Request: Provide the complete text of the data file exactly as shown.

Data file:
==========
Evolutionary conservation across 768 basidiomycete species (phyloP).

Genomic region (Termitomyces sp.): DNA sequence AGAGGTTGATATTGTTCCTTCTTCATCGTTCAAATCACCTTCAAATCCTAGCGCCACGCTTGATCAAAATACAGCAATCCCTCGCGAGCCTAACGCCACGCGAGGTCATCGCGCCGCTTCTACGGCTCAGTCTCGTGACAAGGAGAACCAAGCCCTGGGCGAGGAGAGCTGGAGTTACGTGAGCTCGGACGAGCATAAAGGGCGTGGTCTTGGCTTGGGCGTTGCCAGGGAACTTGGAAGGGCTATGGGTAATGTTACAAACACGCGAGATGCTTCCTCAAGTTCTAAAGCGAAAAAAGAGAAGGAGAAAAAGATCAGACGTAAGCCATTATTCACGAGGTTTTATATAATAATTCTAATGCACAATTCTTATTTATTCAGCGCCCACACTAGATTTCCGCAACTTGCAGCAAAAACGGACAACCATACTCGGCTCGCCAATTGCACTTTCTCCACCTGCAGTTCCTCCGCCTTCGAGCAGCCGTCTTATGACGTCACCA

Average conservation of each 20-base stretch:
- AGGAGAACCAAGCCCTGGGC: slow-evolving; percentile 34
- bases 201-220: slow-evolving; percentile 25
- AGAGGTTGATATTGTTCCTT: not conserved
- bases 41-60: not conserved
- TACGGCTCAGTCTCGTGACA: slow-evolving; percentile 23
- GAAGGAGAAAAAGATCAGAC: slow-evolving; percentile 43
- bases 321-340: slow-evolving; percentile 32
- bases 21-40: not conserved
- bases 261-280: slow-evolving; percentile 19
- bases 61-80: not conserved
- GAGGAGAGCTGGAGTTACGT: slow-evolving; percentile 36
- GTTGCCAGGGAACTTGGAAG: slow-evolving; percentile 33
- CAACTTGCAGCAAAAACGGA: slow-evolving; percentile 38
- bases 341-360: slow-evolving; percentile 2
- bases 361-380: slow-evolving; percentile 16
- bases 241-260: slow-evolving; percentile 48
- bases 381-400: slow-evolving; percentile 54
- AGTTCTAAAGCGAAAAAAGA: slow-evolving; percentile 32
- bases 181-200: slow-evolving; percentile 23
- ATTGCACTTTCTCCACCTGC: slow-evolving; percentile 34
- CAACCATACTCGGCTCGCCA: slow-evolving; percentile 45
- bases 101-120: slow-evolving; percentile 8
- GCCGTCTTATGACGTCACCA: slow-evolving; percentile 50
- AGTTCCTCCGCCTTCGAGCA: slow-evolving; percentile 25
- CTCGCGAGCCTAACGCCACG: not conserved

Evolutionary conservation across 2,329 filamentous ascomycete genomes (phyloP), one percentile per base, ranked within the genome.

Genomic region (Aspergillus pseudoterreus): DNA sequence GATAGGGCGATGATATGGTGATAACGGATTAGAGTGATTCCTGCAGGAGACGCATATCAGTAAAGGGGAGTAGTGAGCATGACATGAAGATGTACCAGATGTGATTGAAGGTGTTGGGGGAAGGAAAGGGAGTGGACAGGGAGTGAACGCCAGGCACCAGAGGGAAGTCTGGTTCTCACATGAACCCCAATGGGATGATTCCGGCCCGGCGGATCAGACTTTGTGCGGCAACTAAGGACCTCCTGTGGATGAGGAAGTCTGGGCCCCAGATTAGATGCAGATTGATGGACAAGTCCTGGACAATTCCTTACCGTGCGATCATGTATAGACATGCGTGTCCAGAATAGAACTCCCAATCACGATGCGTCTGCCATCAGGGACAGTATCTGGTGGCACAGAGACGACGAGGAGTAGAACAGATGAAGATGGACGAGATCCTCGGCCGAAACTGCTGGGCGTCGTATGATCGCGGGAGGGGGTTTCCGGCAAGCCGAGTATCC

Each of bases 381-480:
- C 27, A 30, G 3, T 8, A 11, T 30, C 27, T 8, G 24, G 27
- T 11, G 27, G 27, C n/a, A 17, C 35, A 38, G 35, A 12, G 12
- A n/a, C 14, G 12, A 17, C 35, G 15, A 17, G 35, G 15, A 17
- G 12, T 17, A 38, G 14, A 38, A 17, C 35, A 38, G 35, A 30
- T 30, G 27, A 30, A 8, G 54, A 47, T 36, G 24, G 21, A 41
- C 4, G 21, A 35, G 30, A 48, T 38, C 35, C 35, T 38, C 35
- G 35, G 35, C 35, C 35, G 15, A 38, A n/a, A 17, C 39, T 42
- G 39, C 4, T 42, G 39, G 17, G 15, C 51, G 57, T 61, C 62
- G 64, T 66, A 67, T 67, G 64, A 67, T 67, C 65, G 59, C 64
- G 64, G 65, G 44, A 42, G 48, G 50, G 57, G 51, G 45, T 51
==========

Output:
Evolutionary conservation across 768 basidiomycete species (phyloP).

Genomic region (Termitomyces sp.): DNA sequence AGAGGTTGATATTGTTCCTTCTTCATCGTTCAAATCACCTTCAAATCCTAGCGCCACGCTTGATCAAAATACAGCAATCCCTCGCGAGCCTAACGCCACGCGAGGTCATCGCGCCGCTTCTACGGCTCAGTCTCGTGACAAGGAGAACCAAGCCCTGGGCGAGGAGAGCTGGAGTTACGTGAGCTCGGACGAGCATAAAGGGCGTGGTCTTGGCTTGGGCGTTGCCAGGGAACTTGGAAGGGCTATGGGTAATGTTACAAACACGCGAGATGCTTCCTCAAGTTCTAAAGCGAAAAAAGAGAAGGAGAAAAAGATCAGACGTAAGCCATTATTCACGAGGTTTTATATAATAATTCTAATGCACAATTCTTATTTATTCAGCGCCCACACTAGATTTCCGCAACTTGCAGCAAAAACGGACAACCATACTCGGCTCGCCAATTGCACTTTCTCCACCTGCAGTTCCTCCGCCTTCGAGCAGCCGTCTTATGACGTCACCA

Average conservation of each 20-base stretch:
- AGGAGAACCAAGCCCTGGGC: slow-evolving; percentile 34
- bases 201-220: slow-evolving; percentile 25
- AGAGGTTGATATTGTTCCTT: not conserved
- bases 41-60: not conserved
- TACGGCTCAGTCTCGTGACA: slow-evolving; percentile 23
- GAAGGAGAAAAAGATCAGAC: slow-evolving; percentile 43
- bases 321-340: slow-evolving; percentile 32
- bases 21-40: not conserved
- bases 261-280: slow-evolving; percentile 19
- bases 61-80: not conserved
- GAGGAGAGCTGGAGTTACGT: slow-evolving; percentile 36
- GTTGCCAGGGAACTTGGAAG: slow-evolving; percentile 33
- CAACTTGCAGCAAAAACGGA: slow-evolving; percentile 38
- bases 341-360: slow-evolving; percentile 2
- bases 361-380: slow-evolving; percentile 16
- bases 241-260: slow-evolving; percentile 48
- bases 381-400: slow-evolving; percentile 54
- AGTTCTAAAGCGAAAAAAGA: slow-evolving; percentile 32
- bases 181-200: slow-evolving; percentile 23
- ATTGCACTTTCTCCACCTGC: slow-evolving; percentile 34
- CAACCATACTCGGCTCGCCA: slow-evolving; percentile 45
- bases 101-120: slow-evolving; percentile 8
- GCCGTCTTATGACGTCACCA: slow-evolving; percentile 50
- AGTTCCTCCGCCTTCGAGCA: slow-evolving; percentile 25
- CTCGCGAGCCTAACGCCACG: not conserved

Evolutionary conservation across 2,329 filamentous ascomycete genomes (phyloP), one percentile per base, ranked within the genome.

Genomic region (Aspergillus pseudoterreus): DNA sequence GATAGGGCGATGATATGGTGATAACGGATTAGAGTGATTCCTGCAGGAGACGCATATCAGTAAAGGGGAGTAGTGAGCATGACATGAAGATGTACCAGATGTGATTGAAGGTGTTGGGGGAAGGAAAGGGAGTGGACAGGGAGTGAACGCCAGGCACCAGAGGGAAGTCTGGTTCTCACATGAACCCCAATGGGATGATTCCGGCCCGGCGGATCAGACTTTGTGCGGCAACTAAGGACCTCCTGTGGATGAGGAAGTCTGGGCCCCAGATTAGATGCAGATTGATGGACAAGTCCTGGACAATTCCTTACCGTGCGATCATGTATAGACATGCGTGTCCAGAATAGAACTCCCAATCACGATGCGTCTGCCATCAGGGACAGTATCTGGTGGCACAGAGACGACGAGGAGTAGAACAGATGAAGATGGACGAGATCCTCGGCCGAAACTGCTGGGCGTCGTATGATCGCGGGAGGGGGTTTCCGGCAAGCCGAGTATCC

Each of bases 381-480:
- C 27, A 30, G 3, T 8, A 11, T 30, C 27, T 8, G 24, G 27
- T 11, G 27, G 27, C n/a, A 17, C 35, A 38, G 35, A 12, G 12
- A n/a, C 14, G 12, A 17, C 35, G 15, A 17, G 35, G 15, A 17
- G 12, T 17, A 38, G 14, A 38, A 17, C 35, A 38, G 35, A 30
- T 30, G 27, A 30, A 8, G 54, A 47, T 36, G 24, G 21, A 41
- C 4, G 21, A 35, G 30, A 48, T 38, C 35, C 35, T 38, C 35
- G 35, G 35, C 35, C 35, G 15, A 38, A n/a, A 17, C 39, T 42
- G 39, C 4, T 42, G 39, G 17, G 15, C 51, G 57, T 61, C 62
- G 64, T 66, A 67, T 67, G 64, A 67, T 67, C 65, G 59, C 64
- G 64, G 65, G 44, A 42, G 48, G 50, G 57, G 51, G 45, T 51